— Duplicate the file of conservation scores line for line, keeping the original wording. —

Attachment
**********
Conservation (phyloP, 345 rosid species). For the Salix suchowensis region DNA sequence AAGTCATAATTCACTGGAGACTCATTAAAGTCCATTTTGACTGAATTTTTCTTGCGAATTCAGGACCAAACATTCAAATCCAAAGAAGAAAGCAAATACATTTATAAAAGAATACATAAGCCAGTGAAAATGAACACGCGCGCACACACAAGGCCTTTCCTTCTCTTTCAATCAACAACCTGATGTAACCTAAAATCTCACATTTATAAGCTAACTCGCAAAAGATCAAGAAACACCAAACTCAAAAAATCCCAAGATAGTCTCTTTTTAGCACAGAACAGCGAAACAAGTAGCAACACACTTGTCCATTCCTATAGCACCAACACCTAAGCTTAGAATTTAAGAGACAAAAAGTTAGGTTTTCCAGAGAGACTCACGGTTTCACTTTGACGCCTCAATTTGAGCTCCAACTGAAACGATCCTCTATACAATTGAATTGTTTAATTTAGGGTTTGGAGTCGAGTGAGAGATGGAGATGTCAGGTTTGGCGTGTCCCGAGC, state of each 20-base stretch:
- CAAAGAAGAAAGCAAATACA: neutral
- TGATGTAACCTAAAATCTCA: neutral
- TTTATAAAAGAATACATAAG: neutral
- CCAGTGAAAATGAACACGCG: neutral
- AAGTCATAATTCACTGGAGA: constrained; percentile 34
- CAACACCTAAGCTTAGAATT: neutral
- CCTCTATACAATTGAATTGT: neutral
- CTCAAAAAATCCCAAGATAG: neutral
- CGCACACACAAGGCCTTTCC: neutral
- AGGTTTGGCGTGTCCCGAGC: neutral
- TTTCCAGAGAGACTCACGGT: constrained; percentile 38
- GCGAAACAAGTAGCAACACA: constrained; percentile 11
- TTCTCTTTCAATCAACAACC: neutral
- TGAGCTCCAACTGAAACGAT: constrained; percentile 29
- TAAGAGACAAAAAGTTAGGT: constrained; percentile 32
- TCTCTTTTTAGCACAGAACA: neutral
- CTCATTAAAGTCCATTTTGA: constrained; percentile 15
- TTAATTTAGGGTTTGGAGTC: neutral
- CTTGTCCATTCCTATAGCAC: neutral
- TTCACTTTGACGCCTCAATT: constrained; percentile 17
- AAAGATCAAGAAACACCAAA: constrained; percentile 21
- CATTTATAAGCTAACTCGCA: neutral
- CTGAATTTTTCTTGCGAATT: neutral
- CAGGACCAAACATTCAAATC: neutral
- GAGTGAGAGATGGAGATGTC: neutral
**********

Conservation (phyloP, 345 rosid species). For the Salix suchowensis region DNA sequence AAGTCATAATTCACTGGAGACTCATTAAAGTCCATTTTGACTGAATTTTTCTTGCGAATTCAGGACCAAACATTCAAATCCAAAGAAGAAAGCAAATACATTTATAAAAGAATACATAAGCCAGTGAAAATGAACACGCGCGCACACACAAGGCCTTTCCTTCTCTTTCAATCAACAACCTGATGTAACCTAAAATCTCACATTTATAAGCTAACTCGCAAAAGATCAAGAAACACCAAACTCAAAAAATCCCAAGATAGTCTCTTTTTAGCACAGAACAGCGAAACAAGTAGCAACACACTTGTCCATTCCTATAGCACCAACACCTAAGCTTAGAATTTAAGAGACAAAAAGTTAGGTTTTCCAGAGAGACTCACGGTTTCACTTTGACGCCTCAATTTGAGCTCCAACTGAAACGATCCTCTATACAATTGAATTGTTTAATTTAGGGTTTGGAGTCGAGTGAGAGATGGAGATGTCAGGTTTGGCGTGTCCCGAGC, state of each 20-base stretch:
- CAAAGAAGAAAGCAAATACA: neutral
- TGATGTAACCTAAAATCTCA: neutral
- TTTATAAAAGAATACATAAG: neutral
- CCAGTGAAAATGAACACGCG: neutral
- AAGTCATAATTCACTGGAGA: constrained; percentile 34
- CAACACCTAAGCTTAGAATT: neutral
- CCTCTATACAATTGAATTGT: neutral
- CTCAAAAAATCCCAAGATAG: neutral
- CGCACACACAAGGCCTTTCC: neutral
- AGGTTTGGCGTGTCCCGAGC: neutral
- TTTCCAGAGAGACTCACGGT: constrained; percentile 38
- GCGAAACAAGTAGCAACACA: constrained; percentile 11
- TTCTCTTTCAATCAACAACC: neutral
- TGAGCTCCAACTGAAACGAT: constrained; percentile 29
- TAAGAGACAAAAAGTTAGGT: constrained; percentile 32
- TCTCTTTTTAGCACAGAACA: neutral
- CTCATTAAAGTCCATTTTGA: constrained; percentile 15
- TTAATTTAGGGTTTGGAGTC: neutral
- CTTGTCCATTCCTATAGCAC: neutral
- TTCACTTTGACGCCTCAATT: constrained; percentile 17
- AAAGATCAAGAAACACCAAA: constrained; percentile 21
- CATTTATAAGCTAACTCGCA: neutral
- CTGAATTTTTCTTGCGAATT: neutral
- CAGGACCAAACATTCAAATC: neutral
- GAGTGAGAGATGGAGATGTC: neutral